How Ontario’s Universities are Rebuilding a World-Class Health-Care System

A healthy economy depends on a healthy population. As Ontario rebuilds its health-care system from COVID-19, it needs a highly skilled health-care workforce and ground-breaking innovation to address increasingly complex challenges, such as the long-term impacts of the pandemic, the needs of an aging population, as well as a backlog of elective surgeries and routine procedures.

  • The COVID-19 pandemic has exposed gaps in our health-care system, along with the need to increase self-sufficiency and resiliency to help protect us against future risks.
  • A 2021 report released by Ontario’s Financial Accountability Office estimates that it will take more than three years to eliminate the backlogs and cost approximately $1.3 billion. This need was further highlighted by the province’s $324-million investment to help run hospitals at 115 per cent to catch up on surgeries.
  • At the same time, many doctors, nurses and other health-care professionals are burning out and plan to leave the profession due to the challenges they’ve experienced during the pandemic. It means the health-care sector is facing an unprecedented wave of unplanned early retirements and resignations.
  • Ontario will need a strong pipeline of workers in health care, life sciences and medical technologies to address the labour shortage and backlog within Ontario’s health-care system.
  • In addition, innovation in health care is critical to navigate through COVID-19 and beyond, through future outbreaks and the rapidly changing needs of the province’s health-care system.
  • Due to the type of research and innovation that was already taking place at universities, many rapid responses to COVID-19 were made possible. For example, early research in virology at an Ontario university lab in the 1970s has played a key role in informing and advancing the COVID-19 vaccine work done by University of Oxford researchers, which helped support the rapid development of vaccines to address the pandemic.
“Ontario’s universities produced the scientists, public health professionals, and policy advisors that are on the front lines in the battle against the COVID-19 pandemic. Ontario’s universities will continue to play a role in our ability to tackle complex, cross-sectoral issues, be they future pandemics, poverty and food insecurity, the consequences of climate change or the development of new energy systems. These issues necessitate the kind of engagement across disciplinary boundaries that universities make possible."
Making an Impact
on Health Care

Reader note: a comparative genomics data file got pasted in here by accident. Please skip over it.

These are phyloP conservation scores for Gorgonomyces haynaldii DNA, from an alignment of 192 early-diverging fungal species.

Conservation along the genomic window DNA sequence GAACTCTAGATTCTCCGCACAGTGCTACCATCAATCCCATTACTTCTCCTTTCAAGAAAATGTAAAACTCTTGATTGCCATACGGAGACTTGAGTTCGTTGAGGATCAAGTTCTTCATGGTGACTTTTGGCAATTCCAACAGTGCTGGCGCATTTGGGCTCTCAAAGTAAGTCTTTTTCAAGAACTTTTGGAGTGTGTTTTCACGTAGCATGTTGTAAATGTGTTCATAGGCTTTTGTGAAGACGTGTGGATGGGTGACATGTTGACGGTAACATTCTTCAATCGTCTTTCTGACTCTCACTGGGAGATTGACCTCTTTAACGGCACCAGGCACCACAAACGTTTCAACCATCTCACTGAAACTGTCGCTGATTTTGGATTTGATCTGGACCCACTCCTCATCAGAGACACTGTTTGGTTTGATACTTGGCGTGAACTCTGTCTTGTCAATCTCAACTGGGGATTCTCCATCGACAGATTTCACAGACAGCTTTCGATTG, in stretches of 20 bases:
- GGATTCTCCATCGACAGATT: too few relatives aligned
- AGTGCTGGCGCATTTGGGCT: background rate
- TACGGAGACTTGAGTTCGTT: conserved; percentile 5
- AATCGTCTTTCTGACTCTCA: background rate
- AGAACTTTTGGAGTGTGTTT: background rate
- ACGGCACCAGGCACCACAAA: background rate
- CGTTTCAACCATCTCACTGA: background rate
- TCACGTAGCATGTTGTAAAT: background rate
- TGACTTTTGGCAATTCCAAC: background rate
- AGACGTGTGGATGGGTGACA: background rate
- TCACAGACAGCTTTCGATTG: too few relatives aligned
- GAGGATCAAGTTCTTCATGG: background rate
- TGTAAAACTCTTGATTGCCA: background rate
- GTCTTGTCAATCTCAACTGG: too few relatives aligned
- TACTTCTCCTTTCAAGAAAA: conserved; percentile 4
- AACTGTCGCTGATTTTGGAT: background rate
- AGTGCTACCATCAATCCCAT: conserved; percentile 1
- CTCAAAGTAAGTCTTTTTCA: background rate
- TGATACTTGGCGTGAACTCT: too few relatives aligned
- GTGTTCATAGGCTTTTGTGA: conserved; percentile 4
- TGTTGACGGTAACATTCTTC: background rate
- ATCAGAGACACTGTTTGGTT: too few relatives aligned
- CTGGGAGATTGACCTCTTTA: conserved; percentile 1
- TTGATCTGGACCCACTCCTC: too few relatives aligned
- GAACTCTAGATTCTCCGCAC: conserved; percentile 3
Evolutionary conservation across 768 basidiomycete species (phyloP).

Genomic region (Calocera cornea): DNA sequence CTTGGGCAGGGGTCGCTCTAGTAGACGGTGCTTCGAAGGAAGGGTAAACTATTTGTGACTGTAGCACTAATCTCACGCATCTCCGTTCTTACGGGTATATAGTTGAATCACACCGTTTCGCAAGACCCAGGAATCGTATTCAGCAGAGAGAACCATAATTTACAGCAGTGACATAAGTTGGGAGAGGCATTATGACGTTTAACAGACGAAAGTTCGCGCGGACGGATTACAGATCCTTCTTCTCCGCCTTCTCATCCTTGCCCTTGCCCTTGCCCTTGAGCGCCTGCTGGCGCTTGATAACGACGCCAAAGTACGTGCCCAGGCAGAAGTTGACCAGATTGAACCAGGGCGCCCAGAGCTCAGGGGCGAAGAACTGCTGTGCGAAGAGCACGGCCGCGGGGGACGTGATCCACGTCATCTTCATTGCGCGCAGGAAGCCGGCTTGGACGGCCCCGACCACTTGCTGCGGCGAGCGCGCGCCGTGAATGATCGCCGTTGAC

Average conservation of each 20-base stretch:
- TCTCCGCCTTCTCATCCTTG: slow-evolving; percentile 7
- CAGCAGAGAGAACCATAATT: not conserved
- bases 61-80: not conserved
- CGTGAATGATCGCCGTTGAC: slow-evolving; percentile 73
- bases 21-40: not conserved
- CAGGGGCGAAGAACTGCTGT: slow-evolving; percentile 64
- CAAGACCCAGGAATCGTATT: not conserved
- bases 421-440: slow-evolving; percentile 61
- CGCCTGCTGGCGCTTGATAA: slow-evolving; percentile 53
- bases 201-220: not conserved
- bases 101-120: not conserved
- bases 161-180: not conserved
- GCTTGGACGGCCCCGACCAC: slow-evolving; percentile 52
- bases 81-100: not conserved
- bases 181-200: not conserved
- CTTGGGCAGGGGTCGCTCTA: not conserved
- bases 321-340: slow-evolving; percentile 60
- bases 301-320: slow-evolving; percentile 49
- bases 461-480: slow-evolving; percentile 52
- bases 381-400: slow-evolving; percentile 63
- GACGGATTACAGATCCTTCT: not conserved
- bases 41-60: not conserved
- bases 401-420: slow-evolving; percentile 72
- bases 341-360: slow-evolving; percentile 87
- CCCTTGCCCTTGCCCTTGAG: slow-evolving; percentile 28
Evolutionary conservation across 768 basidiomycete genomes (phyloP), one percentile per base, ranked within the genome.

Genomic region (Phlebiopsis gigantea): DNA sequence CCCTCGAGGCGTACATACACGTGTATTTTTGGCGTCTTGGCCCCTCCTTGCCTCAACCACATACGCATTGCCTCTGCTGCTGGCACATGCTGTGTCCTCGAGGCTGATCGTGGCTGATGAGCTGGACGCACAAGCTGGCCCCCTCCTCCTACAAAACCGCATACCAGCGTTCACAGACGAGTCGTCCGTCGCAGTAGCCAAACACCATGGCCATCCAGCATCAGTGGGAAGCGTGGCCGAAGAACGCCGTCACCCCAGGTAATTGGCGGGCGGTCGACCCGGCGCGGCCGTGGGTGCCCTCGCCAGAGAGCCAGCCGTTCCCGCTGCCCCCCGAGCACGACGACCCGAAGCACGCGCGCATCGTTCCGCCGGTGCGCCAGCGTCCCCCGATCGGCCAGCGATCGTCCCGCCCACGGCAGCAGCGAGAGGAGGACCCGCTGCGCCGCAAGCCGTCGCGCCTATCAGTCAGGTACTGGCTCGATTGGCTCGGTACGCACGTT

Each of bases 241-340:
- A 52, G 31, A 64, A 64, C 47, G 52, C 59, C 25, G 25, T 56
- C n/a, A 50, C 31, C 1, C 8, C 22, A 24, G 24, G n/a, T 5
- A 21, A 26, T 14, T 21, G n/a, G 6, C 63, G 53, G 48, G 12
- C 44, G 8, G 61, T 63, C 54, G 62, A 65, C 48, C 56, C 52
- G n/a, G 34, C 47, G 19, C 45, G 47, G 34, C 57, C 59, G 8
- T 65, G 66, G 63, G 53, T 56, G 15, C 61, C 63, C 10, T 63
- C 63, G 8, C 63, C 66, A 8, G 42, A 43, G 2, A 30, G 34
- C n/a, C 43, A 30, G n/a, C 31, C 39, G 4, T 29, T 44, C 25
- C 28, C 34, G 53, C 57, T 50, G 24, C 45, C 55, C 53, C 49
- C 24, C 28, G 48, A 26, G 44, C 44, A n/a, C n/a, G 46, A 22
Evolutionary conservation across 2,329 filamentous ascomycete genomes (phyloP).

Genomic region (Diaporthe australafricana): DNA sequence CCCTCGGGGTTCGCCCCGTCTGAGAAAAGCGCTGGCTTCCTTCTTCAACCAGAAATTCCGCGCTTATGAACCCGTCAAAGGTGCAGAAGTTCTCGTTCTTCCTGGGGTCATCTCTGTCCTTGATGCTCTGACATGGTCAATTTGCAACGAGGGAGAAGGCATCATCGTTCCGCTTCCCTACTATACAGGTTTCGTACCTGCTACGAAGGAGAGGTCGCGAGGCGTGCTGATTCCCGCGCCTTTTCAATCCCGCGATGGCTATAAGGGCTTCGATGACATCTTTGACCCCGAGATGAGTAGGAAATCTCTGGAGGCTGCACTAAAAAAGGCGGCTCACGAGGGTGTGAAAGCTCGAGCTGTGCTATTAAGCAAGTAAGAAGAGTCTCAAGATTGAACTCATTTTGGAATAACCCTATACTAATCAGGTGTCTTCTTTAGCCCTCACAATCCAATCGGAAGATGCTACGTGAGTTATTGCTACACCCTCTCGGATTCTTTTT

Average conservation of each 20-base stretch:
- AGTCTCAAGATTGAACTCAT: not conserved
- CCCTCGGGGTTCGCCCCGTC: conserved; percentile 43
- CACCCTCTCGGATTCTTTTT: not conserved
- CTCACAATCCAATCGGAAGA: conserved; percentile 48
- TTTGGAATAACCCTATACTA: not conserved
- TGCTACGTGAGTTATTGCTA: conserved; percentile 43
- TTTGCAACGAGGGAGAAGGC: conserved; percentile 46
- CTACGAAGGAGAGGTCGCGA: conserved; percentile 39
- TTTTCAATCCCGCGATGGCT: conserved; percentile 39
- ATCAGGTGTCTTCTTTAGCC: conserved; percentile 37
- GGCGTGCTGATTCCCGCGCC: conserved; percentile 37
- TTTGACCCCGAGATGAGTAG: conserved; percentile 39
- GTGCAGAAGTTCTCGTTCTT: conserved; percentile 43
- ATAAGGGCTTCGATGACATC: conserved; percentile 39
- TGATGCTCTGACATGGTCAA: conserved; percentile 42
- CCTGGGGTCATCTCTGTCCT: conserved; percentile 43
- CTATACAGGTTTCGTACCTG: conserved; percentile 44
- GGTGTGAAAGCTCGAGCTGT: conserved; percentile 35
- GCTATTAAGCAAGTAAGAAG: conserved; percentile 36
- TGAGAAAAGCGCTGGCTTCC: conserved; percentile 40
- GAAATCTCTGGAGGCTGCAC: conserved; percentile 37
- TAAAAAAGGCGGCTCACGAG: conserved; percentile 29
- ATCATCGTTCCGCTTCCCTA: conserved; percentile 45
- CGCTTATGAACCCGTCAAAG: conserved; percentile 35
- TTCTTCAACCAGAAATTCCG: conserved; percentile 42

Hand holding vaccine strip
Developing a new method of vaccine delivery
Sterilizing masks using UV light technology
Building interactive tools to support hospitals’ modelling capacity
How Universities Are
Supporting Ontario

Amid the challenges brought on by COVID-19, Ontario’s universities are helping Ontario rebuild its health-care system by meeting the need for a strong health-care workforce, creating Ontario-made innovations and advancing health-focused research.

Universities graduate more than 10,000 students from health-care programs. They have the ability to educate and train greater numbers of doctors, nurses, nurse practitioners and other health professionals and managers needed to navigate COVID-19 and beyond in order to reduce the growing burden placed on our province’s health-care system.

University researchers are also conducting ground-breaking research in health care that has led to vaccine development, treatments and outcomes modeling, supporting the fight against COVID-19.

There is strong demand in the health-care programs universities offer and record-high applications to these programs. This highly skilled, in-demand talent is ready to meet the need today and into the future, ensuring Ontario’s patients receive critical care.

Due to the type of research and innovation that was already taking place at universities, many rapid responses to COVID-19 were made possible. For example, early research in virology at an Ontario university lab in the 1970s has played a key role in informing and advancing the COVID-19 vaccine work done by University of Oxford researchers, which helped support the rapid development of vaccines to address the pandemic.
Partnering to Rebuild Ontario
Vibrant universities will continue to develop adaptable talent, help rebuild our health-care system, as well as drive innovation and regional economic development.

It is why in order to fully unleash this potential, Ontario’s universities are asking that the government — through increases to university revenue sources, such as expanding spaces in high-demand programs to ensure a strong health-care workforce — make critical investments in the sector today to rebuild a better Ontario for tomorrow.


By working together, we can navigate through this pandemic, safeguard Ontario’s health and economy and build a brighter future – not just for the students we teach and the communities we serve, but for Ontario’s future and all who live here.
Read the Report

In Partnering to Drive Ontario’s Recovery through Talent and Innovation, we outline how, as Ontario looks to rebuild and recover from COVID-19, Ontario’s universities are at the forefront of rebuilding a world-class health-care system; developing job-ready graduates; driving regional economic development; and creating solutions to Ontario’s challenges.

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